20 Statements Characteristic of Antinomianism
There is only one heresy, and that is Antinomianism. – Rabbi Duncan
The following is taken from the article “Antinomianism” as found in The Encyclopedia of Christianity, edited by Edwin H. Palmer. As a part of the longer article, William Young seeks to provide a definition for antinomianism and then gives twenty ideas which are typical of antinomian thought and practice throughout Christian history.
First, antinomianism can be difficult to define as:
. . . there may be a discrepancy between the avowed profession of a writer and the implications of the fundamental principles of his teaching. A person can develop a system that makes the law null and void and yet deny that he is doing so.
Antinomianism . . . may prove to be more a matter of tendency and motive than a fixed dogmatic position. . .
Young then lists the following 20 statements which are characteristic of antinomianism, but not exhaustively so. There may be more which can be added, but this is a useful list:
- The law is made void by grace. Justification by faith alone renders good works unnecessary.
- Since Good works are unnecessary, obedience to the law is not required of justified persons.
- God sees no sin in the justified, who are no longer bound by the law, and is not displeased with them if they sin.
- God therefore does not chastise justified persons for sin.
- Nor can sin in any way injure the justified.
- Since no duties or obligations are admitted in the gospel, faith and repentance are not commanded.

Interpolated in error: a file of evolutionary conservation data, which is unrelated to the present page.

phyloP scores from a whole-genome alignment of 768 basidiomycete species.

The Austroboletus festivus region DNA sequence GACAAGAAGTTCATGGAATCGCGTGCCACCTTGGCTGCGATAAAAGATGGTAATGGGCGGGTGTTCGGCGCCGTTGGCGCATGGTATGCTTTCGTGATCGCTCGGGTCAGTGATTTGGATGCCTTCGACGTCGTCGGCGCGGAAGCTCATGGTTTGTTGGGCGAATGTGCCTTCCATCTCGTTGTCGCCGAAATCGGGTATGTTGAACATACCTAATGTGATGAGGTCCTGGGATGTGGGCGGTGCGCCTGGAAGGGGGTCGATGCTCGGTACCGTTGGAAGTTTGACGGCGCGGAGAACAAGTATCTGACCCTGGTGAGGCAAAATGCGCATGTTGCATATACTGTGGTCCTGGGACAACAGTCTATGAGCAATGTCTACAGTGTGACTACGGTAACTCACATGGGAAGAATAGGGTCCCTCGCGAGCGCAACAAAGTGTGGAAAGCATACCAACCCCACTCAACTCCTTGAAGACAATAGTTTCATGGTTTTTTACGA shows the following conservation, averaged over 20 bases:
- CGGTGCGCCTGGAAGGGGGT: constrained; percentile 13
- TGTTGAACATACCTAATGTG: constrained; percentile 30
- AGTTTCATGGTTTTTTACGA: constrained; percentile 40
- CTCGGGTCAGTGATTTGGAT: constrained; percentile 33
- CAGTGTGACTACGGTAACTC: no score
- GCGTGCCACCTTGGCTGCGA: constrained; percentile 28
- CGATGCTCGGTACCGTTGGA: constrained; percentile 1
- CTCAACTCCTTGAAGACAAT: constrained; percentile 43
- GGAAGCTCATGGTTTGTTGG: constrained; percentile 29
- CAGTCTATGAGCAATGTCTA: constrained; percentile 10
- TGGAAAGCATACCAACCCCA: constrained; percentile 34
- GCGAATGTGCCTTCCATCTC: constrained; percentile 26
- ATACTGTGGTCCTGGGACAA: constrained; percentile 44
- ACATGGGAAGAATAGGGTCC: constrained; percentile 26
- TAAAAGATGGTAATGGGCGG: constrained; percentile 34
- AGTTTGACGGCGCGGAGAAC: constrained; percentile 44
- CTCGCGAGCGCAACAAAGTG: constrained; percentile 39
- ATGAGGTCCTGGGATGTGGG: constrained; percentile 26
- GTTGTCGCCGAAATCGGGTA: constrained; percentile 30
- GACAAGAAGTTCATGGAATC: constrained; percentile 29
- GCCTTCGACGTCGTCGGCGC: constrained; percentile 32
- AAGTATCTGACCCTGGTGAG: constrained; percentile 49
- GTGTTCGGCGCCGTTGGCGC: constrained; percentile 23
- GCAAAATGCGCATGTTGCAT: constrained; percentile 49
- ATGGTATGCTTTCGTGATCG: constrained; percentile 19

- The Christian need not repent in order to receive pardon of sin.
- Nor need he mortify sin; Christ has mortified sin for him.
- Nor aught he be distressed in conscience upon backsliding, but he should hold fast to a full assurance of his salvation in the midst of the vilest sins.
- Justifying faith is the assurance that one is already justified.
- The elect are actually justified before they believe, even from all eternity.
- Therefore they were never children of wrath or under condemnation.
- Their sin, as to its very being, was imputed to Christ so as not to be theirs, and His holiness is imputed to them as their only sanctification.
- Sanctification is no evidence of justification, for assurance is the fruit of an immediate revelation that one is an elect person.
- No conviction by the law precedes the sinner’s closing with Christ, inasmuch as Christ is freely offered to sinners as sinners.
- Repentance is produced not by the law, but by the gospel only.
- The secret counsel of God is the rule of man’s conduct.
- God is the author and approver of sin, for sin is the accomplishment of His will.
- Unless the Spirit works holiness in the soul, there is no obligation to be holy or to strive toward that end.
- All externals are useless or indifferent, since the Spirit alone gives life.
The life of a disciple is one of daily denial (Luke 9:23), discipline (1 Corinthians 9:27), self-control (Acts 24:25) and submission to the lordship of Christ (2 Corinthians 10:5). Anyone who persists in diminishing the importance of any of God’s commands will find himself outside the kingdom (Matthew 5:19) which is why the New Testament writers constantly exhorted their readers to be blameless people of God (Philippians 1:10, 2:15; Ephesians 1:4; 2 Peter 3:14; 1 Thessalonians 3:13; Revelation 14:5) and to maintain their righteousness until the end (Titus 3:8, 14; James 2:1; 1 Timothy 5:21; Revelation 12:17). Any alteration of the commands of God or even a change of emphasis will eventually destroy the Gospel and make the faith that was once given to the saints a false gospel of antinomianism. In the words of Peter:
Therefore, brothers,be all the more diligent to confirm your calling and election, for if you practice these qualities you will never fall. For in this way there will be richly provided for you an entrance into the eternal kingdom of our Lord and Savior Jesus Christ. – 2 Peter 1:10-11